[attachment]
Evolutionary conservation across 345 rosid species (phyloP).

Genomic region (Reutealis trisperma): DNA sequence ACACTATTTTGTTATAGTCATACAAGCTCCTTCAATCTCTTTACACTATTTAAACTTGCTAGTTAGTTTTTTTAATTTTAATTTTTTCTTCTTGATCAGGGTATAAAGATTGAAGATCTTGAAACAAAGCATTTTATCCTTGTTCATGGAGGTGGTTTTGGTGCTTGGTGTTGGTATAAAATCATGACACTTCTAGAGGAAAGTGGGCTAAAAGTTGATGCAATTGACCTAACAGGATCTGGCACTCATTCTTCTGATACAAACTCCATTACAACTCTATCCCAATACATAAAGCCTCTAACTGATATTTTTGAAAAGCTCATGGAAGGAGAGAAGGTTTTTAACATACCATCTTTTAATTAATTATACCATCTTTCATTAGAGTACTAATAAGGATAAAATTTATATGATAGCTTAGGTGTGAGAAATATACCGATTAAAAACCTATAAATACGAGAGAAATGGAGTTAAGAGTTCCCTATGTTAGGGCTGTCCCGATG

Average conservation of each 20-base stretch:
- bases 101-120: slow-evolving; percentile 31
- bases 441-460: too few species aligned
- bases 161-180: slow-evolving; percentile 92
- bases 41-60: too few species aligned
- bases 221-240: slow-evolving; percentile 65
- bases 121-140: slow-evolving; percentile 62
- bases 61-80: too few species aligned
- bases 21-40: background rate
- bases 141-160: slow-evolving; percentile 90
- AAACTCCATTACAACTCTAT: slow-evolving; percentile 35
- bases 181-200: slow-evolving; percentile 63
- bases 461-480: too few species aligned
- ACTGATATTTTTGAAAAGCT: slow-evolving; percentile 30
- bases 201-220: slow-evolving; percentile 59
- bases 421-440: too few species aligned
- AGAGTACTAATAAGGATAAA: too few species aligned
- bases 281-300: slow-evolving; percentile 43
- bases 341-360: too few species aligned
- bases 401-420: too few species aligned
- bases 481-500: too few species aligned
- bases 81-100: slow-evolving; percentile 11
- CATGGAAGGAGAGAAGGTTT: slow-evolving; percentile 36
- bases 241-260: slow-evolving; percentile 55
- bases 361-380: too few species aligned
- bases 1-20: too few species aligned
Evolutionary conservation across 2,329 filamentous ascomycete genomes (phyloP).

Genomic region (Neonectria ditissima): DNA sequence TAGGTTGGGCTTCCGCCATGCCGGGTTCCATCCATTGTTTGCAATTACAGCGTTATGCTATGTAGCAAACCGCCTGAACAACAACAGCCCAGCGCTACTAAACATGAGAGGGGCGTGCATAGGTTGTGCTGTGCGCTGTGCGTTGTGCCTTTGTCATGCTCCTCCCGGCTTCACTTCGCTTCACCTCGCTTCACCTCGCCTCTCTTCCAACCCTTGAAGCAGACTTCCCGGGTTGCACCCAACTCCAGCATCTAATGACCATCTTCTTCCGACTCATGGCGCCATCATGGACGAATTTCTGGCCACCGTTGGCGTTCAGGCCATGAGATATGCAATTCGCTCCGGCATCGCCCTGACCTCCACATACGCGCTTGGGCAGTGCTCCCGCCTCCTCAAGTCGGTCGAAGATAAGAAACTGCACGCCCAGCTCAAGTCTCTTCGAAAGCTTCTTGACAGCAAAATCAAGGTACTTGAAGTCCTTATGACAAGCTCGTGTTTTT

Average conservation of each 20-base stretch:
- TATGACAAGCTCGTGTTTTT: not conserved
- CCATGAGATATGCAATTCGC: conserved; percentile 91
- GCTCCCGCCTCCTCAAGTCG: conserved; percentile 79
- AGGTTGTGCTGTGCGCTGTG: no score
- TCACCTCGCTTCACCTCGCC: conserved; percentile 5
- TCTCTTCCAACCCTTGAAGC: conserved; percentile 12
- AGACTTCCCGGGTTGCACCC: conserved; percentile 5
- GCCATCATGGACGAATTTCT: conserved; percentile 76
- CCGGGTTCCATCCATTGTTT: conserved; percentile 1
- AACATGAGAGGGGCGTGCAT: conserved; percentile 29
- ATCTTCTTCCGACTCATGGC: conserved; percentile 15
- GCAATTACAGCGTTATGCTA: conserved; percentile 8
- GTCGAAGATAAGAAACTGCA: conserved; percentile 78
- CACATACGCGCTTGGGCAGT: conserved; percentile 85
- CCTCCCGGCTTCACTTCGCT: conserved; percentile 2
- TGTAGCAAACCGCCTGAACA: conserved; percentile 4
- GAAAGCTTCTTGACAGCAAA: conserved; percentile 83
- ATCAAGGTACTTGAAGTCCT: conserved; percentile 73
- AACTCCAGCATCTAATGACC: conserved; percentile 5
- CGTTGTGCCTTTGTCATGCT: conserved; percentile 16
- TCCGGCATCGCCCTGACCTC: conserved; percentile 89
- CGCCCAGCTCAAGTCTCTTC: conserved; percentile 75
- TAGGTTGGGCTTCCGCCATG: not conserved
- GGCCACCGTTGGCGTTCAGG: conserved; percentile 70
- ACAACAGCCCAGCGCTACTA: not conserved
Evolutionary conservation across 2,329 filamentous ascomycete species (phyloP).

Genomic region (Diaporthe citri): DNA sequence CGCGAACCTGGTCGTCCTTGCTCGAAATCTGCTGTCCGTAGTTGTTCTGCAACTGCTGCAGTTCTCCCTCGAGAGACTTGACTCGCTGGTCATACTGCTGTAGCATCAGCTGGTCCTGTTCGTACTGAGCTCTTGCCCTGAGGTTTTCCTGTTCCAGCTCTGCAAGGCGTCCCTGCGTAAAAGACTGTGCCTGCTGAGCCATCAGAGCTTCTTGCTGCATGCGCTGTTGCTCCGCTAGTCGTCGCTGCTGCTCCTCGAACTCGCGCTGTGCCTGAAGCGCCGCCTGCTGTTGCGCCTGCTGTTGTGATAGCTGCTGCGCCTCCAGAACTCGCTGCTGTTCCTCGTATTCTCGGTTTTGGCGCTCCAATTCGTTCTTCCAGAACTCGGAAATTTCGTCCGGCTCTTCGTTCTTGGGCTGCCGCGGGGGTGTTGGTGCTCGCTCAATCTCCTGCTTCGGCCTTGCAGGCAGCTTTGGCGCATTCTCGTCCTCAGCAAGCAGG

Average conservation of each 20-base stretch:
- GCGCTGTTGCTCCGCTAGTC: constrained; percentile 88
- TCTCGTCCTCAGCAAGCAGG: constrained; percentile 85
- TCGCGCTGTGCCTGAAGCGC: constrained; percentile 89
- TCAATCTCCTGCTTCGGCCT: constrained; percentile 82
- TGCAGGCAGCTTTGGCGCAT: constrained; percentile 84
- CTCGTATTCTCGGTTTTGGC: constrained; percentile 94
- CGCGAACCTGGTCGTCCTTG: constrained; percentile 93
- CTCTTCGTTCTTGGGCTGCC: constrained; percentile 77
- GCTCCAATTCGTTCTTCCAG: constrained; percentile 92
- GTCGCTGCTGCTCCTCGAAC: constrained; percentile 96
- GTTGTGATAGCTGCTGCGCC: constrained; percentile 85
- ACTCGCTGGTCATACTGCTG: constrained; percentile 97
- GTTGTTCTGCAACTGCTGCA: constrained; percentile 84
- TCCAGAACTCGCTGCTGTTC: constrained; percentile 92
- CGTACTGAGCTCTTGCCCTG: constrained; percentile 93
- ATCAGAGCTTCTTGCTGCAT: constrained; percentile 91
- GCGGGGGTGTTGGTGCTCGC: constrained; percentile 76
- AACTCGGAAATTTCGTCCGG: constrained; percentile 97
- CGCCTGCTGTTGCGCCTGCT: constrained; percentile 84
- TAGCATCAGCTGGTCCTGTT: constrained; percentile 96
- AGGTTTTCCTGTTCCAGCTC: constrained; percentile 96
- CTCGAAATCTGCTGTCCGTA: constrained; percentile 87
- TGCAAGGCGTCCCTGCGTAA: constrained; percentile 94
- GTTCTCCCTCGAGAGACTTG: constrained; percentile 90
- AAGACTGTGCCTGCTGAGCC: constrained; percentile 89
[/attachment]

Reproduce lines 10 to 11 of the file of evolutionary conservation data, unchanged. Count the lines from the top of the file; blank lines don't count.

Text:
- bases 61-80: too few species aligned
- bases 21-40: background rate